Raccolta di immagini del seme di mais con diversi ingrandimenti
Descrizione presa da https://www.flickr.com/photos/146824358@N03/33762056788/in/album-72157679942049418/
The Bran is the outermost layer of the seed. It consists of a seed coat that is fused with the pericarp, which is made of several different layers. These layers are the epidermis, the mesocarp, a section of cross cells and a section of tube cells. These extra layers and the seed coat make up the Bran.
Past the Bran lies the outermost layer of the endosperm, a single layer of darkly staining cuboidal cells known as the Aleurone layer (foto3). The cells of the Aleurone layer are rich in protein and lipid inclusion bodies. The Aleurone layer functions in the synthesis of the enzyme α‑amylase which is secreted during germination, and moves into the endosperm in order to begin breaking down starch into maltose and glucose.
The endosperm is the bulk of the seed. It serves mostly to store starch as a fuel reserve for the seed during germination, and has been known to store proteins. The Endosperm is split between two types of cells, horny endosperm and floury endosperm. Horny endosperm is more abundant near the pericarp and cotyledon, and stains pink. Floury endosperm sits roughly in the middle, and stains blue. Floury endosperm cells are generally larger, and the starch granules are more likely to be spherical and less compact, compared to the horny endosperm, which is has polygonal and compact granules and smaller cells. Horny endosperm also generally has more granules than floury.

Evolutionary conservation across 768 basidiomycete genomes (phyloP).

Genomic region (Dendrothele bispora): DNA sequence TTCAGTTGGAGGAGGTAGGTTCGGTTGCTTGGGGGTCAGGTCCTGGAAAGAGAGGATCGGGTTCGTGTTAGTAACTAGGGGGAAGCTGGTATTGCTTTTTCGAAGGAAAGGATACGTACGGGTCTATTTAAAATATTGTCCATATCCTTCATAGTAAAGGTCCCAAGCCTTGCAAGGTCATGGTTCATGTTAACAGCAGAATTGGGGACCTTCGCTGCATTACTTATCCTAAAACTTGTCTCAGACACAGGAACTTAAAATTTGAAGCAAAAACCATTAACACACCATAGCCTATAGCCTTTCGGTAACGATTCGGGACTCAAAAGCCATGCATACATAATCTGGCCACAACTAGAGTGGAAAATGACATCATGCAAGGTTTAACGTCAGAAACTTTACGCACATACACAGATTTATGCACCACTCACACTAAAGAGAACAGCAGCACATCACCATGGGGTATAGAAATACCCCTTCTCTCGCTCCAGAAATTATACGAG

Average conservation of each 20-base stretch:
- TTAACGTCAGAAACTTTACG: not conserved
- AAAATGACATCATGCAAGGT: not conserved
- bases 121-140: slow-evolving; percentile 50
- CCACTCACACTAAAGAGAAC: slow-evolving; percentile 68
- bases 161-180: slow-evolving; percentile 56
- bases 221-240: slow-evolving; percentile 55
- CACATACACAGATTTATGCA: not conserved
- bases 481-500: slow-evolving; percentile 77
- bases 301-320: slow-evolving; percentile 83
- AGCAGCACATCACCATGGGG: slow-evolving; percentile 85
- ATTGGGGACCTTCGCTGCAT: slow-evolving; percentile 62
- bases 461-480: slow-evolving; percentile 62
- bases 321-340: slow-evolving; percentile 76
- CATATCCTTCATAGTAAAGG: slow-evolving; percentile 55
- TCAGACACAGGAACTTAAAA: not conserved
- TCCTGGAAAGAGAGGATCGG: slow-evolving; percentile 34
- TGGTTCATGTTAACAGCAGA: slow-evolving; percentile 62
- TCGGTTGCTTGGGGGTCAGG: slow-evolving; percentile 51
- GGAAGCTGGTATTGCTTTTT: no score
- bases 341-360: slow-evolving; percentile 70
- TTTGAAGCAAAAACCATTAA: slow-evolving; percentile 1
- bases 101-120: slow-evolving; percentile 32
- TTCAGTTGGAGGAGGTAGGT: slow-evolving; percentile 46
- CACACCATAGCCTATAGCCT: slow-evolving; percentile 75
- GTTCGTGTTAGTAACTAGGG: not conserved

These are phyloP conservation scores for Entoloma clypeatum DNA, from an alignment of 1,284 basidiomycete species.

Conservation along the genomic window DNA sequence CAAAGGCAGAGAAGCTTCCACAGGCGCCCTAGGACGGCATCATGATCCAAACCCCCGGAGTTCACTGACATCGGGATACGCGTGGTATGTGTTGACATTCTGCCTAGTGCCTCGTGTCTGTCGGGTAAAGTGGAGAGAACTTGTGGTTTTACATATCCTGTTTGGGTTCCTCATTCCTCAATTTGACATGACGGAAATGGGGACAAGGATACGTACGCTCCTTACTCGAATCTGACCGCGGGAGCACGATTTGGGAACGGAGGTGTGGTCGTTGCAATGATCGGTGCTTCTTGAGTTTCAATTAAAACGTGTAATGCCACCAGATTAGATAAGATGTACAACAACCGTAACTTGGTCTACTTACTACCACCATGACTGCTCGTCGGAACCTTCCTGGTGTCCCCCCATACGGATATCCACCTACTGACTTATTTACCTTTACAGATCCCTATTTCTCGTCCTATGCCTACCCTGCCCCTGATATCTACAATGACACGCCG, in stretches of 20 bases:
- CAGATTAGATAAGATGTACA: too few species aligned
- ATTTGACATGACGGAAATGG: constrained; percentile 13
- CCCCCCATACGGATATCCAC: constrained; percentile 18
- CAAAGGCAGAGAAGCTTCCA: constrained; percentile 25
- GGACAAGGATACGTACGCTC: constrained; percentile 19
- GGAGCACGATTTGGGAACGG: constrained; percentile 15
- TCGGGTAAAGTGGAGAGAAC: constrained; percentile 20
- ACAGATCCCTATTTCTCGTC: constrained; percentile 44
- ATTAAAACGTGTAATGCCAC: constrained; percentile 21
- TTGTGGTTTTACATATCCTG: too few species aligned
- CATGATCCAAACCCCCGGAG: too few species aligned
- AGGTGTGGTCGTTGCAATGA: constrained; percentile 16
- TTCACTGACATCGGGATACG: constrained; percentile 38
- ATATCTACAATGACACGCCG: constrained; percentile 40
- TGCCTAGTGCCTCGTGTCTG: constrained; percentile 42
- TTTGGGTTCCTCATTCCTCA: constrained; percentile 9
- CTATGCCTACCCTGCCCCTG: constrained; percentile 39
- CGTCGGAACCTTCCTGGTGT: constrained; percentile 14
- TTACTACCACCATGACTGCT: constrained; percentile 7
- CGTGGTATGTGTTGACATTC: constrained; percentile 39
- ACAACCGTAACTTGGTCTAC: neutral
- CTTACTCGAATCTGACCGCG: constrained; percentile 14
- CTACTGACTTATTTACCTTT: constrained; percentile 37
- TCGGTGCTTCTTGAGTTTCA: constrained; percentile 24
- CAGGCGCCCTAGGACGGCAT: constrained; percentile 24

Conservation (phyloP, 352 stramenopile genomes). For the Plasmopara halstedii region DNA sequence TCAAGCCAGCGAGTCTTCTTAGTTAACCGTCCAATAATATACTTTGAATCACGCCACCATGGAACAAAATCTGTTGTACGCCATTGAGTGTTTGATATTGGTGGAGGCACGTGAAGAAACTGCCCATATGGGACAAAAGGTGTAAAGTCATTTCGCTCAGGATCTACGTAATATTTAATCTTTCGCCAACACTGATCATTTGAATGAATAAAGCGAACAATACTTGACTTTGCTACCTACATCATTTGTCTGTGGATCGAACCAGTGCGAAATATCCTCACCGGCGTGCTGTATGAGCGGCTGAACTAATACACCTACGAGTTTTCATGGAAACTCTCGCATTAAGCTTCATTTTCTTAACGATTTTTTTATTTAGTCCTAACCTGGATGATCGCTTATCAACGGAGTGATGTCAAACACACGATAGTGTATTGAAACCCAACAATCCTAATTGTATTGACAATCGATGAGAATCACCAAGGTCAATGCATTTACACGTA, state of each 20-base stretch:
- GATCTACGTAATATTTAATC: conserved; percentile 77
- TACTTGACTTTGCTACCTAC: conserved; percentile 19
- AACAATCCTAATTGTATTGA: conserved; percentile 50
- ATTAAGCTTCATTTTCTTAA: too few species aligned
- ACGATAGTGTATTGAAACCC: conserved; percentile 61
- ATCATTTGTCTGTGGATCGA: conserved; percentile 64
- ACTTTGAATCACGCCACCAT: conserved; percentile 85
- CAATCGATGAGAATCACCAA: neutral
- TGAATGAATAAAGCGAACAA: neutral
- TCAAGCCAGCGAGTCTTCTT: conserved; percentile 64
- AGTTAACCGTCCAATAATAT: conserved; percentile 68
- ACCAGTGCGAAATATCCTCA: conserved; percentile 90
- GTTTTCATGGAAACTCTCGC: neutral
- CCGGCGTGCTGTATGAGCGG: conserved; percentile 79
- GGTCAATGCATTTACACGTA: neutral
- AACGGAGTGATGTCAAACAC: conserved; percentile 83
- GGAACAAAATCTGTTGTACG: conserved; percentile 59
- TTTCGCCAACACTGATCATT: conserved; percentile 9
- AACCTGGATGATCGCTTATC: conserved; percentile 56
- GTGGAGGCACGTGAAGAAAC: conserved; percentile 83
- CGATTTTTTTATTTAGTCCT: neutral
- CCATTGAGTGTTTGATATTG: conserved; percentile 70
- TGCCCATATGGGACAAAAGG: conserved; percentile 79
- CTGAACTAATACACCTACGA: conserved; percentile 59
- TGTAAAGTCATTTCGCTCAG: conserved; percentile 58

The Cotyledon is the outermost layer of the embryonic section. An alternative name for the Cotyledon is the scutellum. The Cotyledon is generally the “first leaf” of the plant, in that it ejects from the kernel and grows to the surface. It’s border with the endosperm is clearly marked by a distinct layer of palisade like epidermis. These elongated epithelial cells secrete hormones into the endosperm that activate the enzymatic digestion of starches. These starches are absorbed by the Cotyledon and transferred to the developing embryo. A well-defined vascular strand can be seen forming within the parenchyma cells of the cotyledon.
The Embryo, or germ consists of the coleoptile, plumule, radical, hypocotyl, and coleorhiza. The coleoptile begins with the northernmost tip of the embryo, and can be distinguished by its cuticle and palisade epidermis. It has typical leaf properties, likely because it functions as a protective sheath surrounding the shoot. Underneath the coleoptile is the plumule, or embryonic shoot, which is a section of rapidly dividing cells. The plumule bears the true “first leaves” of the plant. Below the plumule is the hypocotyl, which is a connecting structure between the plumule and radicle. It functions by helping to “push” the cotyledon out of the ground during development, and will eventually become part of the stem. The radicle is the curved structure beneath the hypocotyl, and will eventually turn into the primary roots of the plant. Just beneath the radicle are an inner dark staining root cap and outer pink staining coleorhiza that protect the root tip during germination.
Endosperma a sinistra ed embrione a destra
Parete del pericarpo
Cellule dell’embrione nel Cotyledon
Cellule dell’embrione del mais